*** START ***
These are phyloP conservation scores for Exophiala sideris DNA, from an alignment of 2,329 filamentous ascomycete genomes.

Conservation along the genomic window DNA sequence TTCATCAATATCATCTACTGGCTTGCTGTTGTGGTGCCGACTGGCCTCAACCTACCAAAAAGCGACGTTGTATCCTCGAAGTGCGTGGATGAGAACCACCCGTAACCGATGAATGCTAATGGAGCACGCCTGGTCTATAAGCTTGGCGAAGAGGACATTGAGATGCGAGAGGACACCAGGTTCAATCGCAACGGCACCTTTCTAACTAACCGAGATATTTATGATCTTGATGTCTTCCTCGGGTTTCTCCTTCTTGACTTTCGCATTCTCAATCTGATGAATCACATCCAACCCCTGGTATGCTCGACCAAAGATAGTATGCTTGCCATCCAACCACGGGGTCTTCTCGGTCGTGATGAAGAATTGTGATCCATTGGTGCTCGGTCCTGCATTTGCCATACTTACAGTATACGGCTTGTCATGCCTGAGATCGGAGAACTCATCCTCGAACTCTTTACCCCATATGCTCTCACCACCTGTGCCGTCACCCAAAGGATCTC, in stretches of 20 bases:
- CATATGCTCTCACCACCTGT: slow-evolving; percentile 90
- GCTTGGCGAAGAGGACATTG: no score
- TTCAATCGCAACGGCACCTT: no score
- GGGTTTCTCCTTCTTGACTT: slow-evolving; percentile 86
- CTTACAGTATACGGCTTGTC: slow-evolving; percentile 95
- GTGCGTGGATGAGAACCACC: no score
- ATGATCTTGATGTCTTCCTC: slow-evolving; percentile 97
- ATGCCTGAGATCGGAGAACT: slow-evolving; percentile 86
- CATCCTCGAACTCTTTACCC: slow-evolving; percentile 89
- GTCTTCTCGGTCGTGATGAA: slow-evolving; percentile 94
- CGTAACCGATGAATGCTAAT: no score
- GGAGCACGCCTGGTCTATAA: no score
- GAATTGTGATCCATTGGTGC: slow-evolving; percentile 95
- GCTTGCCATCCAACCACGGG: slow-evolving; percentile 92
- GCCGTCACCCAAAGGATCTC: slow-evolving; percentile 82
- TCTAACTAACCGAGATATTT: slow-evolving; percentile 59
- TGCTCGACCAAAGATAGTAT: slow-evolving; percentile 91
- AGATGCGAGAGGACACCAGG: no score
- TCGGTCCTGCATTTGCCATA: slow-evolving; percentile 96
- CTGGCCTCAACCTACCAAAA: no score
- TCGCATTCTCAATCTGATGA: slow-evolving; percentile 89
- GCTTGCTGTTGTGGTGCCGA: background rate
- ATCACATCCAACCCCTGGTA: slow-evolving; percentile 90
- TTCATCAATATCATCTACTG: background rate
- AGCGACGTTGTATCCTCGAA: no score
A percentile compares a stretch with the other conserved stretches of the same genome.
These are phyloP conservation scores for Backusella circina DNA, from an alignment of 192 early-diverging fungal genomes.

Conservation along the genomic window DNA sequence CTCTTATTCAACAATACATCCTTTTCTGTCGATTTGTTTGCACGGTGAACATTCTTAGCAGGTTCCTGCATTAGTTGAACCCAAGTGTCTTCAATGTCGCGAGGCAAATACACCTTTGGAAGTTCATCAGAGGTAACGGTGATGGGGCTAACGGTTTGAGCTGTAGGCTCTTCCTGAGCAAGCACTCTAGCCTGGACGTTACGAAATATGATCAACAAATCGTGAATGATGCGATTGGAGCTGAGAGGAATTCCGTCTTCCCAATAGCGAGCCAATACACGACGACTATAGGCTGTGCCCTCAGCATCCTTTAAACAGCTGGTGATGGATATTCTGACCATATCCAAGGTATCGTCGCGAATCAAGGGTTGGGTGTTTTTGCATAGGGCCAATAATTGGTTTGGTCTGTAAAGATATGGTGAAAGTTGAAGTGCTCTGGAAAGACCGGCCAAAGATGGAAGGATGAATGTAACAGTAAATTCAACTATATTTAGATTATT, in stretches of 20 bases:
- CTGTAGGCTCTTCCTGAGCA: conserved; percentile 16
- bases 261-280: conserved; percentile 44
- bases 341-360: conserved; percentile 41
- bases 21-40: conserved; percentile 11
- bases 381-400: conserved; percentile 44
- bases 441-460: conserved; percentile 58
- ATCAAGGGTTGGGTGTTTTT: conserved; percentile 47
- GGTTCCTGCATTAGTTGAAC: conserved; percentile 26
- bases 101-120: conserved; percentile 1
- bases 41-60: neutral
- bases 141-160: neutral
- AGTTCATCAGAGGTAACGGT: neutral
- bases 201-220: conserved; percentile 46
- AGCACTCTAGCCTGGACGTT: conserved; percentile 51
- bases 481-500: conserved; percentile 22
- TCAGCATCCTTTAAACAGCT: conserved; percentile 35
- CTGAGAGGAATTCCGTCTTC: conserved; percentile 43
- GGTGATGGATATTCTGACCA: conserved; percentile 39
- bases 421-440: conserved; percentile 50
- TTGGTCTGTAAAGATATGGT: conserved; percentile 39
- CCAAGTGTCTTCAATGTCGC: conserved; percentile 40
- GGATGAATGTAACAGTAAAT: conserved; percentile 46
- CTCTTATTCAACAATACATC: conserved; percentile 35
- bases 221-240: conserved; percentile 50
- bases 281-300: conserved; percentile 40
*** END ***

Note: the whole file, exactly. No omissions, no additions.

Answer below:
These are phyloP conservation scores for Exophiala sideris DNA, from an alignment of 2,329 filamentous ascomycete genomes.

Conservation along the genomic window DNA sequence TTCATCAATATCATCTACTGGCTTGCTGTTGTGGTGCCGACTGGCCTCAACCTACCAAAAAGCGACGTTGTATCCTCGAAGTGCGTGGATGAGAACCACCCGTAACCGATGAATGCTAATGGAGCACGCCTGGTCTATAAGCTTGGCGAAGAGGACATTGAGATGCGAGAGGACACCAGGTTCAATCGCAACGGCACCTTTCTAACTAACCGAGATATTTATGATCTTGATGTCTTCCTCGGGTTTCTCCTTCTTGACTTTCGCATTCTCAATCTGATGAATCACATCCAACCCCTGGTATGCTCGACCAAAGATAGTATGCTTGCCATCCAACCACGGGGTCTTCTCGGTCGTGATGAAGAATTGTGATCCATTGGTGCTCGGTCCTGCATTTGCCATACTTACAGTATACGGCTTGTCATGCCTGAGATCGGAGAACTCATCCTCGAACTCTTTACCCCATATGCTCTCACCACCTGTGCCGTCACCCAAAGGATCTC, in stretches of 20 bases:
- CATATGCTCTCACCACCTGT: slow-evolving; percentile 90
- GCTTGGCGAAGAGGACATTG: no score
- TTCAATCGCAACGGCACCTT: no score
- GGGTTTCTCCTTCTTGACTT: slow-evolving; percentile 86
- CTTACAGTATACGGCTTGTC: slow-evolving; percentile 95
- GTGCGTGGATGAGAACCACC: no score
- ATGATCTTGATGTCTTCCTC: slow-evolving; percentile 97
- ATGCCTGAGATCGGAGAACT: slow-evolving; percentile 86
- CATCCTCGAACTCTTTACCC: slow-evolving; percentile 89
- GTCTTCTCGGTCGTGATGAA: slow-evolving; percentile 94
- CGTAACCGATGAATGCTAAT: no score
- GGAGCACGCCTGGTCTATAA: no score
- GAATTGTGATCCATTGGTGC: slow-evolving; percentile 95
- GCTTGCCATCCAACCACGGG: slow-evolving; percentile 92
- GCCGTCACCCAAAGGATCTC: slow-evolving; percentile 82
- TCTAACTAACCGAGATATTT: slow-evolving; percentile 59
- TGCTCGACCAAAGATAGTAT: slow-evolving; percentile 91
- AGATGCGAGAGGACACCAGG: no score
- TCGGTCCTGCATTTGCCATA: slow-evolving; percentile 96
- CTGGCCTCAACCTACCAAAA: no score
- TCGCATTCTCAATCTGATGA: slow-evolving; percentile 89
- GCTTGCTGTTGTGGTGCCGA: background rate
- ATCACATCCAACCCCTGGTA: slow-evolving; percentile 90
- TTCATCAATATCATCTACTG: background rate
- AGCGACGTTGTATCCTCGAA: no score
A percentile compares a stretch with the other conserved stretches of the same genome.
These are phyloP conservation scores for Backusella circina DNA, from an alignment of 192 early-diverging fungal genomes.

Conservation along the genomic window DNA sequence CTCTTATTCAACAATACATCCTTTTCTGTCGATTTGTTTGCACGGTGAACATTCTTAGCAGGTTCCTGCATTAGTTGAACCCAAGTGTCTTCAATGTCGCGAGGCAAATACACCTTTGGAAGTTCATCAGAGGTAACGGTGATGGGGCTAACGGTTTGAGCTGTAGGCTCTTCCTGAGCAAGCACTCTAGCCTGGACGTTACGAAATATGATCAACAAATCGTGAATGATGCGATTGGAGCTGAGAGGAATTCCGTCTTCCCAATAGCGAGCCAATACACGACGACTATAGGCTGTGCCCTCAGCATCCTTTAAACAGCTGGTGATGGATATTCTGACCATATCCAAGGTATCGTCGCGAATCAAGGGTTGGGTGTTTTTGCATAGGGCCAATAATTGGTTTGGTCTGTAAAGATATGGTGAAAGTTGAAGTGCTCTGGAAAGACCGGCCAAAGATGGAAGGATGAATGTAACAGTAAATTCAACTATATTTAGATTATT, in stretches of 20 bases:
- CTGTAGGCTCTTCCTGAGCA: conserved; percentile 16
- bases 261-280: conserved; percentile 44
- bases 341-360: conserved; percentile 41
- bases 21-40: conserved; percentile 11
- bases 381-400: conserved; percentile 44
- bases 441-460: conserved; percentile 58
- ATCAAGGGTTGGGTGTTTTT: conserved; percentile 47
- GGTTCCTGCATTAGTTGAAC: conserved; percentile 26
- bases 101-120: conserved; percentile 1
- bases 41-60: neutral
- bases 141-160: neutral
- AGTTCATCAGAGGTAACGGT: neutral
- bases 201-220: conserved; percentile 46
- AGCACTCTAGCCTGGACGTT: conserved; percentile 51
- bases 481-500: conserved; percentile 22
- TCAGCATCCTTTAAACAGCT: conserved; percentile 35
- CTGAGAGGAATTCCGTCTTC: conserved; percentile 43
- GGTGATGGATATTCTGACCA: conserved; percentile 39
- bases 421-440: conserved; percentile 50
- TTGGTCTGTAAAGATATGGT: conserved; percentile 39
- CCAAGTGTCTTCAATGTCGC: conserved; percentile 40
- GGATGAATGTAACAGTAAAT: conserved; percentile 46
- CTCTTATTCAACAATACATC: conserved; percentile 35
- bases 221-240: conserved; percentile 50
- bases 281-300: conserved; percentile 40